Lobbying is a strategic process through which groups and organizations carry out activities intended to influence policymakers and the formation of laws and regulations. In the nineteenth century, the term described how agents of interest groups gathered in the lobbies and hallways of the US Capitol in Washington and US state capitols to advocate with legislators during meeting breaks. This kind of face-to-face advocacy between representatives of interest groups and policymakers constituted the act of lobbying. Today, lobbying is often seen to include many other communication strategies and tactics, ranging from presentations of research reports and committee testimony, to media relations activities, issue advertisements, grassroots campaigns, and even litigation.
Groups that engage in lobbying represent diverse types of organizations, ideologies, and levels of political resources. They include businesses, labor unions, nongovernmental organizations, social movements, single interest groups, trade groups, think tanks, professional associations, religious groups, foreign governments, and specialized institutional agencies like health-care and education. Such political actors are collectively referred to here as interest groups, though they are often categorized somewhat differently in the literature as firms and economic organizations, membership groups, peak associations, and so forth. However, they are all interest groups in that they conduct strategic activities that aim to influence policymakers and thereby advance their own agendas and goals.
Lobbying occurs in local, state, regional, national, supranational, and international political decision-making arenas and forums, and communication activities may be carried out by registered lobbyists, interest group officials and representatives, public affairs personnel, coalition representatives, trade and association personnel, and highly specialized agencies. Professional lobbyists are viewed with skepticism in some countries, especially the US, given the enormous amounts of money that flow into lobbying activities and periodic ethical scandals involving lobbyists.
Theoretical Frameworks And Concepts
Lobbying is most often practiced and studied in democratic-type nations and political forums in western Europe and North America, where professional lobbying has a long tradition. In democracies, interest groups are seen to play an important role in the political process, and political theory developed around the concept of interest groups in the US in the mid-twentieth century (Truman 1951). The theory suggested that governmental decisions and policies grow out of the public’s identification and discussion of social issues and problems. The role of government is to listen to these multiple voices, arbitrate conflicts, encourage compromise, and act in the best interests of “the people.” The voices of competing interest groups, expressed through lobbying activities, help shape policy decisions.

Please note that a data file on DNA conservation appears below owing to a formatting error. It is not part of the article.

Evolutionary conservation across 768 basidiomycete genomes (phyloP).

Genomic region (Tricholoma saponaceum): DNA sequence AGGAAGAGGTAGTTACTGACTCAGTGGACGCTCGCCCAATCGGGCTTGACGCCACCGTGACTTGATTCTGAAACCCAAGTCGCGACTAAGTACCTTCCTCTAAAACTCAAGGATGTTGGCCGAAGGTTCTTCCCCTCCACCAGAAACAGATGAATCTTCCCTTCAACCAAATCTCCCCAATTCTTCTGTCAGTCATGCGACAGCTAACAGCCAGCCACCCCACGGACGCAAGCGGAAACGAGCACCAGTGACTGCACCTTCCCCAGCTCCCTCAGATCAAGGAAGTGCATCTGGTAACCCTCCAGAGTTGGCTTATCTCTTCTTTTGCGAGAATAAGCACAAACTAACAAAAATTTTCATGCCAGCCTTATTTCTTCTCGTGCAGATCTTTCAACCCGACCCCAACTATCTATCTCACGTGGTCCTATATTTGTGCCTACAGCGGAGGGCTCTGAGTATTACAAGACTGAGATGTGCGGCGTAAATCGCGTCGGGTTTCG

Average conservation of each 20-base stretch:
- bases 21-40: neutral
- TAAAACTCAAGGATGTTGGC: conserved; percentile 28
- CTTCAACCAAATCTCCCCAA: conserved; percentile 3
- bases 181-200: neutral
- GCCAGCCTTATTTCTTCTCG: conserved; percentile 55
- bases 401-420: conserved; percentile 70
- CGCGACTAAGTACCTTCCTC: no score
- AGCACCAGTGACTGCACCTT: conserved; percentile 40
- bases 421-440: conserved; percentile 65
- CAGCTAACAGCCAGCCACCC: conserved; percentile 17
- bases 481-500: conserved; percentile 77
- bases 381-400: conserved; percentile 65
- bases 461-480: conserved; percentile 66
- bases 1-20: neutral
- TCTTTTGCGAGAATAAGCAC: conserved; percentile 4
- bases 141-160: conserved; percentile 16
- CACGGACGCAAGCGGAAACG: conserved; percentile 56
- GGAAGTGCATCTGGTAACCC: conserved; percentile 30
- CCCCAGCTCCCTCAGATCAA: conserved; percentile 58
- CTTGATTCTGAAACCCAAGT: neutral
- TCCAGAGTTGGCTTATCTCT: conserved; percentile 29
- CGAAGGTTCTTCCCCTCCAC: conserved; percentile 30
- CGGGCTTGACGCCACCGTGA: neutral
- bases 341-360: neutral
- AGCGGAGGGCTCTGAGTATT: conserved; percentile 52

However, Mancur Olson’s (1965) theory of collective action highlighted the difficulties groups faced in organizing members and engaging in concerted action, which prevented some groups from having an equal voice in policy debates. Statist and elitist perspectives also challenge pluralistic conceptions of interest groups and policymaking. Statist theories (Skocpol 1988, 1992) in the 1970s and 1980s posited that government policymakers, far from responding to pressure group voices and lobbying activities, are powerful actors in their own right and exert considerable influence on policy decisions and implementation. In the elitist view (Mills 1956), certain groups and organizations (e.g., corporations and the wealthy) exert a disproportionate influence on policymakers because they possess and use more political and economic resources, and are linked with policymakers through common social circles, education, group memberships, and ideology. Comprehensive studies have found consistently that economic producers are heavily over-represented in Washington-based lobbying associations and groups (Herring 1929/1967; Schattschneider 1960; Schlozman & Tierney 1986).
Researchers have also conceptualized policymaking as a communicative process in which groups select and use lobbying tactics and approaches to compete for political action and attention. Social movement theorists (Benford & Snow 2000) and political communication researchers (Reese et al. 2001) have developed and used framing theory to help explain how collective action groups construct and frame their messages and advocacy efforts, how such frames change over time, and how they may be used to attract or mobilize group members. Berger et al. (2002) contended that three interrelated communication processes bear heavily on policy decisions: (1) the framing of social problems, (2) the selection or identification of certain social issues to be addressed by policymakers (agenda setting), and (3) the use of issue management approaches through which organizations engage in the public policy formation process. Collective action groups monitor their environments, identify issues for political action, set goals, and select and carry out various lobbying strategies and tactics.
Research Directions And Findings
Lobbying and the dynamics of political action communications overlap a number of disciplines, including political science, political communication, issue management and public affairs, economics, sociology, and organizational behavior. Political science researchers have long been interested in influence in the political process and have conducted many studies to ascertain whether lobbying and political action committee (PAC) contributions in the US influence policymaking. These variables are frequently used in studies because campaign finance reform laws in the 1970s in the US provided new databases of business lobbying and PAC expenditures. The findings in such studies are inconsistent: reviews of 23 lobbying and 68 PAC studies concluded that such influence attempts appeared to sometimes strongly affect policymaking, sometimes marginally, and sometimes not at all (Baumgartner & Leech 1998; Smith 1995).